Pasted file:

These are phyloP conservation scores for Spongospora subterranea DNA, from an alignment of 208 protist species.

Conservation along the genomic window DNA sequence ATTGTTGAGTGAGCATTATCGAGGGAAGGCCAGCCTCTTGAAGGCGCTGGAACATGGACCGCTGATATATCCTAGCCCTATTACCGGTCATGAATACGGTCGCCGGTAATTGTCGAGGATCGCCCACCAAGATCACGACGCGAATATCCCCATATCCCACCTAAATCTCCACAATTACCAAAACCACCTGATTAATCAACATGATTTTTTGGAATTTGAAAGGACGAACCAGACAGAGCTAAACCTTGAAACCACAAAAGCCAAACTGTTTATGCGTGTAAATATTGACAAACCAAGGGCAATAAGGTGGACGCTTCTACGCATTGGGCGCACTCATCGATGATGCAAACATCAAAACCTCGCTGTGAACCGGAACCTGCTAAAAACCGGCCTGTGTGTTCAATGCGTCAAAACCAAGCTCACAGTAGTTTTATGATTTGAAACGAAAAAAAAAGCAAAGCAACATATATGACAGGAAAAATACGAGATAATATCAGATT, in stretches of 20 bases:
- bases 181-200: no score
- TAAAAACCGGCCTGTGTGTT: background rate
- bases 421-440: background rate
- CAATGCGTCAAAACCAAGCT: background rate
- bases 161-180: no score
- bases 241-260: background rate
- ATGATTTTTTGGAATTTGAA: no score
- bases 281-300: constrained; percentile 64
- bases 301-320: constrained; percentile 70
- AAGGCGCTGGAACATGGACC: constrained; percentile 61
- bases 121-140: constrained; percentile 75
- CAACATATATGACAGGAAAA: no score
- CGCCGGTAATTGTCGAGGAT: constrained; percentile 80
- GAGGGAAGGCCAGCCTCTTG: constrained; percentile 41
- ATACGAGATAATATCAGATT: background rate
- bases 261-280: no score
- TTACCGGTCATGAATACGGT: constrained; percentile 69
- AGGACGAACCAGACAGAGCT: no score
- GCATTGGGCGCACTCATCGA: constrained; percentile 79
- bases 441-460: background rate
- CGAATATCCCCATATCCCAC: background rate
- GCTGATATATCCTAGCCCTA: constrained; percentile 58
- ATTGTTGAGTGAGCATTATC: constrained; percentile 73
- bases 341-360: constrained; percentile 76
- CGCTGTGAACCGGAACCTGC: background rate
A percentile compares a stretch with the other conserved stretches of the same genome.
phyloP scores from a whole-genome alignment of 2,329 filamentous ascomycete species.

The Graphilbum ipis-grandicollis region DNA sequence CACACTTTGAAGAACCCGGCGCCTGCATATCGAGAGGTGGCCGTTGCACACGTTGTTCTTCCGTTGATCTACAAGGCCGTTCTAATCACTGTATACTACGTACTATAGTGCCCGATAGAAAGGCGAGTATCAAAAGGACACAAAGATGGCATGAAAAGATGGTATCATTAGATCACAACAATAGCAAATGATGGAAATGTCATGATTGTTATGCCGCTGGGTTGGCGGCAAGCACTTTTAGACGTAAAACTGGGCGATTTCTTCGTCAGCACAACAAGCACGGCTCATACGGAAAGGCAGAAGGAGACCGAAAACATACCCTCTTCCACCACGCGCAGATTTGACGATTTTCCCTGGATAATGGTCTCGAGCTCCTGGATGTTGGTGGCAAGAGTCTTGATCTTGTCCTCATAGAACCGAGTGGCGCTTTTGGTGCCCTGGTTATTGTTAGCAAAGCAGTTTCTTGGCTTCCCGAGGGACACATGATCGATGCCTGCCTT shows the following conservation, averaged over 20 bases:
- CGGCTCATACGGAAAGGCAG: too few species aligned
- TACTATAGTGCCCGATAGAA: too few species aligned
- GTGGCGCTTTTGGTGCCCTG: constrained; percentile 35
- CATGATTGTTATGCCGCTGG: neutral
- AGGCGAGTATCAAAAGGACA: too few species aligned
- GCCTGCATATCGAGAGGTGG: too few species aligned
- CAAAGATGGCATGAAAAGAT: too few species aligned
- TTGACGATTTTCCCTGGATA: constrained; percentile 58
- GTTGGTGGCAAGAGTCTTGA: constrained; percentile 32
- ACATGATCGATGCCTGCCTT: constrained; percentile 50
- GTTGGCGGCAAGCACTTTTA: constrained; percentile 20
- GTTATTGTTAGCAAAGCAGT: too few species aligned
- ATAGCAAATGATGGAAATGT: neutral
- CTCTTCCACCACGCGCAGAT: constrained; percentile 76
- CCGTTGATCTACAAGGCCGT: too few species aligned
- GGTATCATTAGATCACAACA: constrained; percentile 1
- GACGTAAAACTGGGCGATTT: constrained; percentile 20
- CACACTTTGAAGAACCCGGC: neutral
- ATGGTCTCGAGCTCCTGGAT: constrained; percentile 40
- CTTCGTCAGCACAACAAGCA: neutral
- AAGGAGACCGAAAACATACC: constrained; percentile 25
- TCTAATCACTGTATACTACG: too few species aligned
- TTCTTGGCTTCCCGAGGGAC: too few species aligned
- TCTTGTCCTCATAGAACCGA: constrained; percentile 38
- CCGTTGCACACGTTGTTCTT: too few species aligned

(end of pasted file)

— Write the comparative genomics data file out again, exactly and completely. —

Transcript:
These are phyloP conservation scores for Spongospora subterranea DNA, from an alignment of 208 protist species.

Conservation along the genomic window DNA sequence ATTGTTGAGTGAGCATTATCGAGGGAAGGCCAGCCTCTTGAAGGCGCTGGAACATGGACCGCTGATATATCCTAGCCCTATTACCGGTCATGAATACGGTCGCCGGTAATTGTCGAGGATCGCCCACCAAGATCACGACGCGAATATCCCCATATCCCACCTAAATCTCCACAATTACCAAAACCACCTGATTAATCAACATGATTTTTTGGAATTTGAAAGGACGAACCAGACAGAGCTAAACCTTGAAACCACAAAAGCCAAACTGTTTATGCGTGTAAATATTGACAAACCAAGGGCAATAAGGTGGACGCTTCTACGCATTGGGCGCACTCATCGATGATGCAAACATCAAAACCTCGCTGTGAACCGGAACCTGCTAAAAACCGGCCTGTGTGTTCAATGCGTCAAAACCAAGCTCACAGTAGTTTTATGATTTGAAACGAAAAAAAAAGCAAAGCAACATATATGACAGGAAAAATACGAGATAATATCAGATT, in stretches of 20 bases:
- bases 181-200: no score
- TAAAAACCGGCCTGTGTGTT: background rate
- bases 421-440: background rate
- CAATGCGTCAAAACCAAGCT: background rate
- bases 161-180: no score
- bases 241-260: background rate
- ATGATTTTTTGGAATTTGAA: no score
- bases 281-300: constrained; percentile 64
- bases 301-320: constrained; percentile 70
- AAGGCGCTGGAACATGGACC: constrained; percentile 61
- bases 121-140: constrained; percentile 75
- CAACATATATGACAGGAAAA: no score
- CGCCGGTAATTGTCGAGGAT: constrained; percentile 80
- GAGGGAAGGCCAGCCTCTTG: constrained; percentile 41
- ATACGAGATAATATCAGATT: background rate
- bases 261-280: no score
- TTACCGGTCATGAATACGGT: constrained; percentile 69
- AGGACGAACCAGACAGAGCT: no score
- GCATTGGGCGCACTCATCGA: constrained; percentile 79
- bases 441-460: background rate
- CGAATATCCCCATATCCCAC: background rate
- GCTGATATATCCTAGCCCTA: constrained; percentile 58
- ATTGTTGAGTGAGCATTATC: constrained; percentile 73
- bases 341-360: constrained; percentile 76
- CGCTGTGAACCGGAACCTGC: background rate
A percentile compares a stretch with the other conserved stretches of the same genome.
phyloP scores from a whole-genome alignment of 2,329 filamentous ascomycete species.

The Graphilbum ipis-grandicollis region DNA sequence CACACTTTGAAGAACCCGGCGCCTGCATATCGAGAGGTGGCCGTTGCACACGTTGTTCTTCCGTTGATCTACAAGGCCGTTCTAATCACTGTATACTACGTACTATAGTGCCCGATAGAAAGGCGAGTATCAAAAGGACACAAAGATGGCATGAAAAGATGGTATCATTAGATCACAACAATAGCAAATGATGGAAATGTCATGATTGTTATGCCGCTGGGTTGGCGGCAAGCACTTTTAGACGTAAAACTGGGCGATTTCTTCGTCAGCACAACAAGCACGGCTCATACGGAAAGGCAGAAGGAGACCGAAAACATACCCTCTTCCACCACGCGCAGATTTGACGATTTTCCCTGGATAATGGTCTCGAGCTCCTGGATGTTGGTGGCAAGAGTCTTGATCTTGTCCTCATAGAACCGAGTGGCGCTTTTGGTGCCCTGGTTATTGTTAGCAAAGCAGTTTCTTGGCTTCCCGAGGGACACATGATCGATGCCTGCCTT shows the following conservation, averaged over 20 bases:
- CGGCTCATACGGAAAGGCAG: too few species aligned
- TACTATAGTGCCCGATAGAA: too few species aligned
- GTGGCGCTTTTGGTGCCCTG: constrained; percentile 35
- CATGATTGTTATGCCGCTGG: neutral
- AGGCGAGTATCAAAAGGACA: too few species aligned
- GCCTGCATATCGAGAGGTGG: too few species aligned
- CAAAGATGGCATGAAAAGAT: too few species aligned
- TTGACGATTTTCCCTGGATA: constrained; percentile 58
- GTTGGTGGCAAGAGTCTTGA: constrained; percentile 32
- ACATGATCGATGCCTGCCTT: constrained; percentile 50
- GTTGGCGGCAAGCACTTTTA: constrained; percentile 20
- GTTATTGTTAGCAAAGCAGT: too few species aligned
- ATAGCAAATGATGGAAATGT: neutral
- CTCTTCCACCACGCGCAGAT: constrained; percentile 76
- CCGTTGATCTACAAGGCCGT: too few species aligned
- GGTATCATTAGATCACAACA: constrained; percentile 1
- GACGTAAAACTGGGCGATTT: constrained; percentile 20
- CACACTTTGAAGAACCCGGC: neutral
- ATGGTCTCGAGCTCCTGGAT: constrained; percentile 40
- CTTCGTCAGCACAACAAGCA: neutral
- AAGGAGACCGAAAACATACC: constrained; percentile 25
- TCTAATCACTGTATACTACG: too few species aligned
- TTCTTGGCTTCCCGAGGGAC: too few species aligned
- TCTTGTCCTCATAGAACCGA: constrained; percentile 38
- CCGTTGCACACGTTGTTCTT: too few species aligned